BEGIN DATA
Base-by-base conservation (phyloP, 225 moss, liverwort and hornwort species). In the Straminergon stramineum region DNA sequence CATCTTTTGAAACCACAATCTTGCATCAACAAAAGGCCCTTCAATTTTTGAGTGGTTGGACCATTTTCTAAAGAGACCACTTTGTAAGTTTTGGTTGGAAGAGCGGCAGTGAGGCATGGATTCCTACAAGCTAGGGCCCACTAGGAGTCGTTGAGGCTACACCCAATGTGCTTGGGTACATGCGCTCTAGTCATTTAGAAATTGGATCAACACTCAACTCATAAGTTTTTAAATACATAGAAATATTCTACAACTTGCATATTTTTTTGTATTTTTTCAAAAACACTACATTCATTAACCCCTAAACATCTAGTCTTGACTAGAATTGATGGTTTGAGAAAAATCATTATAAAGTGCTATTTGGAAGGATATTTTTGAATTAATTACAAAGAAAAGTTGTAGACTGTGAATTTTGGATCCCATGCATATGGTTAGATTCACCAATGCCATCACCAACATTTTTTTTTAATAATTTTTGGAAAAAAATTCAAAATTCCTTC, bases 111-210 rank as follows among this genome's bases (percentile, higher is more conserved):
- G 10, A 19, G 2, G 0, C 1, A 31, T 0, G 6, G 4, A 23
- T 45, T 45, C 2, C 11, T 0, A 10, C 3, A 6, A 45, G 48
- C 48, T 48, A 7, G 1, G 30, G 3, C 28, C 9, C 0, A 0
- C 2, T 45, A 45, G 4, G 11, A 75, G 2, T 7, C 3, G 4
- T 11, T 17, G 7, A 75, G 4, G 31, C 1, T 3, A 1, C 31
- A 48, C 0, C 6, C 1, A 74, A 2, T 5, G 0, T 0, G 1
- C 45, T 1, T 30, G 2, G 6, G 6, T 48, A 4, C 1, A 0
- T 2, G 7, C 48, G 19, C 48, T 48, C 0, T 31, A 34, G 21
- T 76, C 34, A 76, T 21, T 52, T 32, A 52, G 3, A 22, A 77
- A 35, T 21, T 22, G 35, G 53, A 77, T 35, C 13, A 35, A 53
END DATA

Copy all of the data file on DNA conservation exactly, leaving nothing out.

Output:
Base-by-base conservation (phyloP, 225 moss, liverwort and hornwort species). In the Straminergon stramineum region DNA sequence CATCTTTTGAAACCACAATCTTGCATCAACAAAAGGCCCTTCAATTTTTGAGTGGTTGGACCATTTTCTAAAGAGACCACTTTGTAAGTTTTGGTTGGAAGAGCGGCAGTGAGGCATGGATTCCTACAAGCTAGGGCCCACTAGGAGTCGTTGAGGCTACACCCAATGTGCTTGGGTACATGCGCTCTAGTCATTTAGAAATTGGATCAACACTCAACTCATAAGTTTTTAAATACATAGAAATATTCTACAACTTGCATATTTTTTTGTATTTTTTCAAAAACACTACATTCATTAACCCCTAAACATCTAGTCTTGACTAGAATTGATGGTTTGAGAAAAATCATTATAAAGTGCTATTTGGAAGGATATTTTTGAATTAATTACAAAGAAAAGTTGTAGACTGTGAATTTTGGATCCCATGCATATGGTTAGATTCACCAATGCCATCACCAACATTTTTTTTTAATAATTTTTGGAAAAAAATTCAAAATTCCTTC, bases 111-210 rank as follows among this genome's bases (percentile, higher is more conserved):
- G 10, A 19, G 2, G 0, C 1, A 31, T 0, G 6, G 4, A 23
- T 45, T 45, C 2, C 11, T 0, A 10, C 3, A 6, A 45, G 48
- C 48, T 48, A 7, G 1, G 30, G 3, C 28, C 9, C 0, A 0
- C 2, T 45, A 45, G 4, G 11, A 75, G 2, T 7, C 3, G 4
- T 11, T 17, G 7, A 75, G 4, G 31, C 1, T 3, A 1, C 31
- A 48, C 0, C 6, C 1, A 74, A 2, T 5, G 0, T 0, G 1
- C 45, T 1, T 30, G 2, G 6, G 6, T 48, A 4, C 1, A 0
- T 2, G 7, C 48, G 19, C 48, T 48, C 0, T 31, A 34, G 21
- T 76, C 34, A 76, T 21, T 52, T 32, A 52, G 3, A 22, A 77
- A 35, T 21, T 22, G 35, G 53, A 77, T 35, C 13, A 35, A 53